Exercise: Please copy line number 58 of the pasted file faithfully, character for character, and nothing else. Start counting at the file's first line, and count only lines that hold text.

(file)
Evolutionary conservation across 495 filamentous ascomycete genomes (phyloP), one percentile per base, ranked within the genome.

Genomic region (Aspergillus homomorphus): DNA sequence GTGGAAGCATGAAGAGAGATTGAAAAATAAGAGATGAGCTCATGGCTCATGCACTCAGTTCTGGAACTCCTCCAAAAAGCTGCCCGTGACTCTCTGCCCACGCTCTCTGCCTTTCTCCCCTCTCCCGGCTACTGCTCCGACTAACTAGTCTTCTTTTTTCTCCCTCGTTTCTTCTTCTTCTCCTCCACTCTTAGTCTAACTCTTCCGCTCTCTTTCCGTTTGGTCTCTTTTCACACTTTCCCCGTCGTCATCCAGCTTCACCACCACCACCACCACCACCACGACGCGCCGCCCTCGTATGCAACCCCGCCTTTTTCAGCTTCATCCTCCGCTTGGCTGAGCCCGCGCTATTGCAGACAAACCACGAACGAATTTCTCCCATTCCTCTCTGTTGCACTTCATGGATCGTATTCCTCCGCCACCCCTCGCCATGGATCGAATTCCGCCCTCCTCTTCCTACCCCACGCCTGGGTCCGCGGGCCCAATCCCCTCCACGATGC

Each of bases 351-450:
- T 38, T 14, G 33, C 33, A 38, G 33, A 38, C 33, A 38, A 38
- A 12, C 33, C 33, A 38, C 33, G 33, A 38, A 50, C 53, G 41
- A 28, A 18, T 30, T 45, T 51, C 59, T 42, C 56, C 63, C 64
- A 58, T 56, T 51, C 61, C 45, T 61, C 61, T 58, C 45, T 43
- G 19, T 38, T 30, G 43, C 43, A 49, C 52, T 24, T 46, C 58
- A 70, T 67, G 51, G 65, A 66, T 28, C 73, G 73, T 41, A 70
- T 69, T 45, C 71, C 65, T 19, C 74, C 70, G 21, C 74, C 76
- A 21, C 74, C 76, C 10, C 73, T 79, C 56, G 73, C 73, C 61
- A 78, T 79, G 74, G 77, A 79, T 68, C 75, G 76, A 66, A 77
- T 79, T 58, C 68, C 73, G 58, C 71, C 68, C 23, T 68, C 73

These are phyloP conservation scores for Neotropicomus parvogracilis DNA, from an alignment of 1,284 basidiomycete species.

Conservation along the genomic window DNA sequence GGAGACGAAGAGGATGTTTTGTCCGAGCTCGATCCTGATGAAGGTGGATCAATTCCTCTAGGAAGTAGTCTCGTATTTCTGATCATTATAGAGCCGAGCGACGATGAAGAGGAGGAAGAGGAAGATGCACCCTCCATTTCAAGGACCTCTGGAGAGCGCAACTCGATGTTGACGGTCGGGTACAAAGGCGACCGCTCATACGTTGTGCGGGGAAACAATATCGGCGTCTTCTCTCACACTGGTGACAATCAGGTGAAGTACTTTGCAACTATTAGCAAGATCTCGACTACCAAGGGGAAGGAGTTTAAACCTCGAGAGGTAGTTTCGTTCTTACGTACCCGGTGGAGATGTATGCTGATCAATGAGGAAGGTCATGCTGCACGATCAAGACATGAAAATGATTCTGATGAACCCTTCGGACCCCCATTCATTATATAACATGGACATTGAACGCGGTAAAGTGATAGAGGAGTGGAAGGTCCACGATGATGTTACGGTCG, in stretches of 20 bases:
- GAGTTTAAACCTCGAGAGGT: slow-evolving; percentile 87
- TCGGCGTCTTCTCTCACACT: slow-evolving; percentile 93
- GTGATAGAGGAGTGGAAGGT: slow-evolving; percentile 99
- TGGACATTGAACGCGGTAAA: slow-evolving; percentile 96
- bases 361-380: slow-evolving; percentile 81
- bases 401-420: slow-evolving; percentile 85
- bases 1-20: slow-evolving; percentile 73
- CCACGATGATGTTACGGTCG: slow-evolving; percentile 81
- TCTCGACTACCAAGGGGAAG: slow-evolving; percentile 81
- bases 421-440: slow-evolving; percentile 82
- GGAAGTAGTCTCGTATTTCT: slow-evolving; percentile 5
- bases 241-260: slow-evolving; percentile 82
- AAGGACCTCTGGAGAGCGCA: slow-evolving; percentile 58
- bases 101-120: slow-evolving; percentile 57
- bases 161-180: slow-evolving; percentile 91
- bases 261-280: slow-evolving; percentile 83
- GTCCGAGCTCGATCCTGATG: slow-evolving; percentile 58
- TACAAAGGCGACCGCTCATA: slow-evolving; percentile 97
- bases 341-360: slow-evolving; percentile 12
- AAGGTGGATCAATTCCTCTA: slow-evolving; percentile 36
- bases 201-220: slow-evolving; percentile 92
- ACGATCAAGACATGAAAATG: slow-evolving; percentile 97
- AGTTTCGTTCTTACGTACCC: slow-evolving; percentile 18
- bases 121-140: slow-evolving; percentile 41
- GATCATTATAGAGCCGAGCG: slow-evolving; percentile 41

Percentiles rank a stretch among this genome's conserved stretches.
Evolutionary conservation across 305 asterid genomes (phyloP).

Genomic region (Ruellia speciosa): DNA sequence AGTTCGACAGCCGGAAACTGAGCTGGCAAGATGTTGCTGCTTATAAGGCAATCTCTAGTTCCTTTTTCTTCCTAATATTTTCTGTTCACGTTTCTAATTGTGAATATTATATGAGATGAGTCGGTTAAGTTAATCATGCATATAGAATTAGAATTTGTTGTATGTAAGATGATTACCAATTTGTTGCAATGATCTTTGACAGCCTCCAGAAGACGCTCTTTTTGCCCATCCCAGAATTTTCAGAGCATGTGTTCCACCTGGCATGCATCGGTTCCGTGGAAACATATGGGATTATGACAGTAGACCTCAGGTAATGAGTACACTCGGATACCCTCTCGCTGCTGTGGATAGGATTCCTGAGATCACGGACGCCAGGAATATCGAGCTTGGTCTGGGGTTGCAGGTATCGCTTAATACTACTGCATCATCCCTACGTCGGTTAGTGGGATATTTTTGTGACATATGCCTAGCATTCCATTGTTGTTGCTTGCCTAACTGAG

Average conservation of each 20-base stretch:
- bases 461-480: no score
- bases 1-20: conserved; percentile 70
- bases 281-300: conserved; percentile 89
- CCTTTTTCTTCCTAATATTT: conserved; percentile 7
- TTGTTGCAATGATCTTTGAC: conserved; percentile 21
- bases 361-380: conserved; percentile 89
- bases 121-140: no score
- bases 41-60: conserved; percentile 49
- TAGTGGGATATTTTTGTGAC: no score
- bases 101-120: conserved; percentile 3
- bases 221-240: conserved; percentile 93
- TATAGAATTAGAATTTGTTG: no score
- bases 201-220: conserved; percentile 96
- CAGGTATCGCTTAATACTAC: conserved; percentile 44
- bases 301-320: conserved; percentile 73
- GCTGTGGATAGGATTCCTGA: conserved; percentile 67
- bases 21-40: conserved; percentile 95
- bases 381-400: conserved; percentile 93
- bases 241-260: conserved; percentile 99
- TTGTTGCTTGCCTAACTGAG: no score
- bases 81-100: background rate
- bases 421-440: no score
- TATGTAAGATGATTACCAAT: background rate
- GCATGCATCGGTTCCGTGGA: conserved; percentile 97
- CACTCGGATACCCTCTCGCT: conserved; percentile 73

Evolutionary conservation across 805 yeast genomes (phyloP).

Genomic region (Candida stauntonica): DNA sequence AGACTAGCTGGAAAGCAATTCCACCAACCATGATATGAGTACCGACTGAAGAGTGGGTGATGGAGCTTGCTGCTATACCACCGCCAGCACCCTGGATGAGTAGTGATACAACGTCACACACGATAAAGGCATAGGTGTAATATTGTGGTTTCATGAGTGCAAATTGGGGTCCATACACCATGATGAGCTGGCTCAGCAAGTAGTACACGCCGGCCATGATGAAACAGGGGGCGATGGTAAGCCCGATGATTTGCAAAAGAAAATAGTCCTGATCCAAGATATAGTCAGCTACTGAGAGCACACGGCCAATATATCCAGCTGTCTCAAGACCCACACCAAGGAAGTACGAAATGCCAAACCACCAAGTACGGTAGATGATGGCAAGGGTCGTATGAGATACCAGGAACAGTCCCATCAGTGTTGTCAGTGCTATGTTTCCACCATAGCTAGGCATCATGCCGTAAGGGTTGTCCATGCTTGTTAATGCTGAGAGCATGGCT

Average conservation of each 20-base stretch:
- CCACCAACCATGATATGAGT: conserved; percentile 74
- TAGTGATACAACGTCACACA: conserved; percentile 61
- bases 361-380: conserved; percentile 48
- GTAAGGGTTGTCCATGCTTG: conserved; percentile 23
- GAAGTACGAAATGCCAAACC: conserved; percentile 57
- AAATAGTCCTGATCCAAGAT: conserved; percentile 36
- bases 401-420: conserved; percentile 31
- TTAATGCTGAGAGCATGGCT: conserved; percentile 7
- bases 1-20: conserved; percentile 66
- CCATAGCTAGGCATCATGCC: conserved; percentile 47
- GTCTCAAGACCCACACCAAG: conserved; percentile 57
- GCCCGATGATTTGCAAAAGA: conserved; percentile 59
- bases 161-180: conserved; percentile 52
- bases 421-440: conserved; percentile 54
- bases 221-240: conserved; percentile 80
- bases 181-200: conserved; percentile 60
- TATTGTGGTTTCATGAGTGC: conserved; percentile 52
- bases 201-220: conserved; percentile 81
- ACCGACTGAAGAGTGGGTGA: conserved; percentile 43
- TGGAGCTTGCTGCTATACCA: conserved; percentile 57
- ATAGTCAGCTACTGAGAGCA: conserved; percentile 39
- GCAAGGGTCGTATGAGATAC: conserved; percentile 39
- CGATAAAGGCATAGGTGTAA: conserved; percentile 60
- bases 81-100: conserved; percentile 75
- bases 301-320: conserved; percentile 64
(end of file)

- CAGGTATCGCTTAATACTAC: conserved; percentile 44